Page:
Top 10 Mistakes When Setting Up a Living Trust

Tr4v3tr20/ July 8, 2021/ Travel/ 0 comments

A living trust is a legal arrangement that, among other things, allows your estate to pass to your heirs after your death without going through the probate court.

A person, called the grantor, sets up a trust and transfers their assets into it, essentially by changing the title from their name to the trust’s. The grantor names a trustee to manage the assets in the trust for the benefit of the grantor’s heirs, who are called the beneficiaries. A successor beneficiary is someone who will get control of whatever is left in the trust after the beneficiary dies.

At least initially, the grantor can serve as the trustee. The grantor can name someone else as successor trustee, who will manage the trust if the grantor dies or becomes incapacitated.

A living trust avoids the need for an estate to go through probate, which saves time and probate expenses and keeps the details of your estate private. Probate, by comparison, is a public process. A living trust generally does not reduce income or estate taxes. A living trust can be revocable, which means the grantor can change or undo it.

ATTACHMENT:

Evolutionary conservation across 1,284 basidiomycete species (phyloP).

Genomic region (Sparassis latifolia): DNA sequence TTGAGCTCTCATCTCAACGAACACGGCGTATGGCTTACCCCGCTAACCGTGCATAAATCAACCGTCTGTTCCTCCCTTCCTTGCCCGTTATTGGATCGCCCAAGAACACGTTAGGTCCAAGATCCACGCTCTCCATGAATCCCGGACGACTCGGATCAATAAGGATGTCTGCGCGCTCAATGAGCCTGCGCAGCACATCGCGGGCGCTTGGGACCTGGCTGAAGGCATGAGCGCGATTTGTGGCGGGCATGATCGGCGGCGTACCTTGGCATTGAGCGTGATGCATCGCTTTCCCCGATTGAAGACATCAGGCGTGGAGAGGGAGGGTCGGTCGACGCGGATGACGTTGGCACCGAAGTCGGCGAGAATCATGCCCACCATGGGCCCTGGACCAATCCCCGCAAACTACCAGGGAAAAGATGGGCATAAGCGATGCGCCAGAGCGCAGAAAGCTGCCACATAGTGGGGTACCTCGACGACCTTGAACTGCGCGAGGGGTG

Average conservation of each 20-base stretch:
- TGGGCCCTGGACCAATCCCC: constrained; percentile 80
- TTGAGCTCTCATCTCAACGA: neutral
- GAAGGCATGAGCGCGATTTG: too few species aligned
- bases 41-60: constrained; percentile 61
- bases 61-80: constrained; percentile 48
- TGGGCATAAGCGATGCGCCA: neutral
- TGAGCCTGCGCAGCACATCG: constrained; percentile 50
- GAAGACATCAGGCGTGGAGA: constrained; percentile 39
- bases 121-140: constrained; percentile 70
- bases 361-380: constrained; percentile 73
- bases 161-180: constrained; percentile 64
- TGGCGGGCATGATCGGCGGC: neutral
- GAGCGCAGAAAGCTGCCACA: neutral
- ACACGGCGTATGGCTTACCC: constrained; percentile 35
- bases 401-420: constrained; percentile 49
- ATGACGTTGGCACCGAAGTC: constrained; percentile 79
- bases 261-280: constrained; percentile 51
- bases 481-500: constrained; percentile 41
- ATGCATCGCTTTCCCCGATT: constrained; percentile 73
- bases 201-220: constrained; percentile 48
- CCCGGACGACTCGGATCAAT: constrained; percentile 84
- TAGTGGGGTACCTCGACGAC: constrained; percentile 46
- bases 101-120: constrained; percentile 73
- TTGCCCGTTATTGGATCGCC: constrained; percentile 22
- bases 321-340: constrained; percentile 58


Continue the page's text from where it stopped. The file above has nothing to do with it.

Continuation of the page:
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It costs money to set up and maintain a living trust. For some people, especially with smaller estates, the benefits of a living trust might not exceed the costs. There are other ways to avoid probate besides a living trust.

Legal will vs. living trust
If you have a will, you may wonder why you should bother with a revocable living trust. You might not know what it is, how it differs from a will, or why you should care.

A will is a document that states who will get what when you die. It goes into effect after your death. It can stipulate who you want as legal guardians for your children in the event both you and their other parent die before they reach legal age.

A will requires probate. Probate is a court procedure in which a judge must decide if the document is valid, and this can be a lengthy and costly process. In contrast, a revocable living trust goes into effect as soon as you set it up.

What does a living trust do?
But what exactly does a living trust do? Basically, it takes over the title, meaning ownership, of everything you put into it. If you put nothing into it, it is empty and therefore pointless.

You will want to sit down with your attorney and go over any assets you may want to transfer to the trust. You will have to remove your name from the title of any assets, and replace it with the name of the trust. Some assets you may want to consider are savings accounts, real estate, and stocks and bonds. But you probably won’t want to include any retirement savings like a 401(k) or IRA.

That sounds like a scary thing to do, but it’s not. As the grantor, the creator of the trust, you will make yourself the trustee; you will still be the one making all the decisions about your assets. You will also be the beneficiary—the one who benefits from the assets of the trust.

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